Rule No. 3: Skip the Agenda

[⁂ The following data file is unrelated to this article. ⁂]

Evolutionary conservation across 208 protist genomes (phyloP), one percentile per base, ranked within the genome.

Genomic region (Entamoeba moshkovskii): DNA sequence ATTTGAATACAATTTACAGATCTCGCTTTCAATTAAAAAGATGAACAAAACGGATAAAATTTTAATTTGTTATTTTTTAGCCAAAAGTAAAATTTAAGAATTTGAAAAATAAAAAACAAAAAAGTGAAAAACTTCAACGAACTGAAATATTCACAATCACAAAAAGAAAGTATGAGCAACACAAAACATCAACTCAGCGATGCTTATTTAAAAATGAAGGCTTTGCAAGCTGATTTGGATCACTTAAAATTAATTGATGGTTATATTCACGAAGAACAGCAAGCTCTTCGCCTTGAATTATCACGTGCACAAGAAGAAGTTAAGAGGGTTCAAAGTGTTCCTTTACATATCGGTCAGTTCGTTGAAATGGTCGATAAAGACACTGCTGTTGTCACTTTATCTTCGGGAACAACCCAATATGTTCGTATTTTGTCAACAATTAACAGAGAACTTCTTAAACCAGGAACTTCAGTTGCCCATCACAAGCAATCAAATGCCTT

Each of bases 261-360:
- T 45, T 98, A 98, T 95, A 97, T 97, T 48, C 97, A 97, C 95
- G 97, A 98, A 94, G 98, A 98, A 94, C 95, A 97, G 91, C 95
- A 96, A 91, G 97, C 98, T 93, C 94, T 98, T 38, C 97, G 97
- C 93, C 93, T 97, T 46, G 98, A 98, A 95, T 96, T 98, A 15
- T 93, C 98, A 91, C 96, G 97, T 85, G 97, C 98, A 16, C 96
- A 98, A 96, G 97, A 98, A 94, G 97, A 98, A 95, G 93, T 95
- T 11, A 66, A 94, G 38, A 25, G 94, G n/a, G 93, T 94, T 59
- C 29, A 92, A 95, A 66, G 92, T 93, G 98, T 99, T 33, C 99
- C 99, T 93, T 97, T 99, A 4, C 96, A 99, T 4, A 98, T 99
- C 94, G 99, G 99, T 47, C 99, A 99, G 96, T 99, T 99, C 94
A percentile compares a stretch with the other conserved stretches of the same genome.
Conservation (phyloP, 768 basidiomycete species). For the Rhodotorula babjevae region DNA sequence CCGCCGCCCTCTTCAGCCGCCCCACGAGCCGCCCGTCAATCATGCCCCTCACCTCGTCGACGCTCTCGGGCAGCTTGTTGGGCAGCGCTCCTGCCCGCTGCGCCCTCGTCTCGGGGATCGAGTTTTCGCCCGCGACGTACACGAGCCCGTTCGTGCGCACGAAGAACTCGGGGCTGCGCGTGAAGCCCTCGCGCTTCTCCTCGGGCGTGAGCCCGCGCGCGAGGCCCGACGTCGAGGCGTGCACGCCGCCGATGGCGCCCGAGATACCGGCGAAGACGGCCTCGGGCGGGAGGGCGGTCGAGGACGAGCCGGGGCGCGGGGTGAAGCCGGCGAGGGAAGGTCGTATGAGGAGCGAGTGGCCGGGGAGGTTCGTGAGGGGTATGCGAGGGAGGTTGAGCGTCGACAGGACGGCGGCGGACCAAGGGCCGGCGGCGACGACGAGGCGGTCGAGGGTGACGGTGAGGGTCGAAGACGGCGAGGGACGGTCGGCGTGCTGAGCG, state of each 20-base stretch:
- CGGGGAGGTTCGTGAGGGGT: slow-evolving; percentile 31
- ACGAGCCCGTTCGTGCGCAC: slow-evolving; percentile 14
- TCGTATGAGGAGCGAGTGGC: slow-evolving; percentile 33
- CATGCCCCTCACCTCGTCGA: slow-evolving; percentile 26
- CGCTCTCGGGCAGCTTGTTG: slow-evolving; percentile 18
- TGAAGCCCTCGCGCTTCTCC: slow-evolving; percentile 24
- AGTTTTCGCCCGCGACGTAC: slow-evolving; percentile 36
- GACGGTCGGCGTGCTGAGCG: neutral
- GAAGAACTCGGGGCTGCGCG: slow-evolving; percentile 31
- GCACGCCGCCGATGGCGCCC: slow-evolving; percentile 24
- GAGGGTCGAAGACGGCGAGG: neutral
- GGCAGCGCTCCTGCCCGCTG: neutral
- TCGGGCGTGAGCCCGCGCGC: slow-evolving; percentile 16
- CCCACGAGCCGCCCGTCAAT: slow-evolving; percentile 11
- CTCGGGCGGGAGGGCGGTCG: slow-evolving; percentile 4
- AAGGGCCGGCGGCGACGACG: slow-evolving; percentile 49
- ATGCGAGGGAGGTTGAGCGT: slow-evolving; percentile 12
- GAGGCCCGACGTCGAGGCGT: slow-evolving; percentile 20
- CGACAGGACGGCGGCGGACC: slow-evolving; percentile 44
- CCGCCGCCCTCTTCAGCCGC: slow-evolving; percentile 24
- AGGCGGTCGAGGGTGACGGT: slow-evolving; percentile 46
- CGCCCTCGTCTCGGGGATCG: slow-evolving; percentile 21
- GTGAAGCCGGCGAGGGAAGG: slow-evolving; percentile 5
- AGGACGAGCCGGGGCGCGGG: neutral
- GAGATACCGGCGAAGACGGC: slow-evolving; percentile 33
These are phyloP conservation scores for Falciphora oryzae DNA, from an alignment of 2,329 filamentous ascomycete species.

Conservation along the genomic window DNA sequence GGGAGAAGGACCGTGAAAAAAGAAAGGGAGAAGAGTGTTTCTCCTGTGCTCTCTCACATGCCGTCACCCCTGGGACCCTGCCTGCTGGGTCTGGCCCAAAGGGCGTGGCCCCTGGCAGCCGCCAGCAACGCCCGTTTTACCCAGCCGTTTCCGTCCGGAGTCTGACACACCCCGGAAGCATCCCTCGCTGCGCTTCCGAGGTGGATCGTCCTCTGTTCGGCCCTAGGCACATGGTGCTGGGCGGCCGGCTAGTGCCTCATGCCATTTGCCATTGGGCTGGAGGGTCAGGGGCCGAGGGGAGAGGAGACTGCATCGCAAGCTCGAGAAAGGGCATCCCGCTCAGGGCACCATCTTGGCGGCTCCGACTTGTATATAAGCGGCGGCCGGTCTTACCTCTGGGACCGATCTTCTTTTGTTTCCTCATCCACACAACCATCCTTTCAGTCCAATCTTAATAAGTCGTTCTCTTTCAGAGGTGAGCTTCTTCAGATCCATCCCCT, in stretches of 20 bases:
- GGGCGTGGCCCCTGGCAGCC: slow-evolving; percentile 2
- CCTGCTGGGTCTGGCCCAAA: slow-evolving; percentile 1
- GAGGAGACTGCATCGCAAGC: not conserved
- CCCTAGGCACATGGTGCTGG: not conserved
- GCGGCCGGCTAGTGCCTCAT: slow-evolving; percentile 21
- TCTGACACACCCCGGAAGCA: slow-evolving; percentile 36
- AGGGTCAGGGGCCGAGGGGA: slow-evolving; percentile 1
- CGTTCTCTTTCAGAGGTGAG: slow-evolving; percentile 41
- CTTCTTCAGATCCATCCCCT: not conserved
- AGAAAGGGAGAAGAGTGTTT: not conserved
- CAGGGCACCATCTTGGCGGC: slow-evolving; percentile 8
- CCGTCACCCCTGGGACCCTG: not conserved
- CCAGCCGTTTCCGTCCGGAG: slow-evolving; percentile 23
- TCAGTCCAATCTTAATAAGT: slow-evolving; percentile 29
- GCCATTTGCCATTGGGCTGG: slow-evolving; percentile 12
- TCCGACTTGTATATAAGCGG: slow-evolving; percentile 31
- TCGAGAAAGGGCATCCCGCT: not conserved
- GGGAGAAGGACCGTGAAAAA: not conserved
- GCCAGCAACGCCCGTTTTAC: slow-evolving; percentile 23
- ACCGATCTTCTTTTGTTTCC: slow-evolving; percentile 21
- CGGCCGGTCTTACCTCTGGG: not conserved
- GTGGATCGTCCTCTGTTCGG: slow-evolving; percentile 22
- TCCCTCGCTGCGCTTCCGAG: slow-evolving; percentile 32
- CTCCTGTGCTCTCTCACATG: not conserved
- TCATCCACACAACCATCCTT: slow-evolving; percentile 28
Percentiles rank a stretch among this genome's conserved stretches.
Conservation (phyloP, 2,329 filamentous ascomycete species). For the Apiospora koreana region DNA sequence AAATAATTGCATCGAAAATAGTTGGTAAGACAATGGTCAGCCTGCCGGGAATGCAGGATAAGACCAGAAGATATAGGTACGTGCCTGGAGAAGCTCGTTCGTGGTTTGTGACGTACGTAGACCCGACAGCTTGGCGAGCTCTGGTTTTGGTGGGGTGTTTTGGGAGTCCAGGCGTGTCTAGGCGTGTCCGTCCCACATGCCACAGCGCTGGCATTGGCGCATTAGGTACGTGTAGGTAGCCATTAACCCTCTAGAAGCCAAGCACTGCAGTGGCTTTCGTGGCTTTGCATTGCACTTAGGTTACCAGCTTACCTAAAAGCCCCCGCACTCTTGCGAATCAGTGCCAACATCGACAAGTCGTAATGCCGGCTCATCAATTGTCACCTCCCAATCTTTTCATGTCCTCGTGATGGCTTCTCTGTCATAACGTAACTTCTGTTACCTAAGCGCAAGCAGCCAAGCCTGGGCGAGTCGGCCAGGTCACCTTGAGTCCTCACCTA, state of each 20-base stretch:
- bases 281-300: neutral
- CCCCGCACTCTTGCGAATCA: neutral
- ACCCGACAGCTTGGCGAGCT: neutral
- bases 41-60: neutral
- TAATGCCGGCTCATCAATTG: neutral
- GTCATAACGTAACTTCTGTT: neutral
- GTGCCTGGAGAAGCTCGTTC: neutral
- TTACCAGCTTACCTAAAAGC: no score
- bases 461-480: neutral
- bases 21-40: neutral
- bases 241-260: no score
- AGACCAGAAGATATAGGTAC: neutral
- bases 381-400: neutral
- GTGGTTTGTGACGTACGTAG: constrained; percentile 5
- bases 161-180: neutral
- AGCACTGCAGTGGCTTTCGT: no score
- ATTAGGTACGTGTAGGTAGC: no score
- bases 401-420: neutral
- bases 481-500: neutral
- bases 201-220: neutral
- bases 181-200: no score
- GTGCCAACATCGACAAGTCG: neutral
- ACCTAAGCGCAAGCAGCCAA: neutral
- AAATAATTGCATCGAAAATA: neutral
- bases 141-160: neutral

There’s an old public speaking rule which states that you should “tell ‘em what you’re going to say, say it, and then tell ‘em what you said.” Some folks adhere to this principle when delivering a PowerPoint presentation. So, they craft an agenda detailing the highlights of every slide and key these topics with corresponding slide numbers. First off, most PowerPoint audiences have time constraints. They are anxious for you to get on to the topic at hand so they can get on with their business. If you begin with a “laundry list” of topics you plan to cover, you risk having them think “Here’s a lot of material I’m going to have to sit through.” Slide numbers are also an “add-on” that have no meaning unless you are creating a leave-behind and you want to make it easier for the reader to navigate through your content. So, the typical agenda, as we know it, can, and probably should, be eliminated from your PowerPoint. But that doesn’t mean there is no room for a great set-up. Think of it as more of a big-picture idea of what you will be talking about, and verbally deliver that idea or summation with all the enthusiasm you can muster. You can do that before even clicking on the title slide. Think of it as more of a “tease”. You want your audience to be completely engaged from the outset. So instead of dreading all the content they will be expected to sit though, they will be convinced that where they are, listening to you in that auditorium or conference room, is exactly where they should be. They will understand why they are there, and will hopefully sit in anticipation of what’s to come.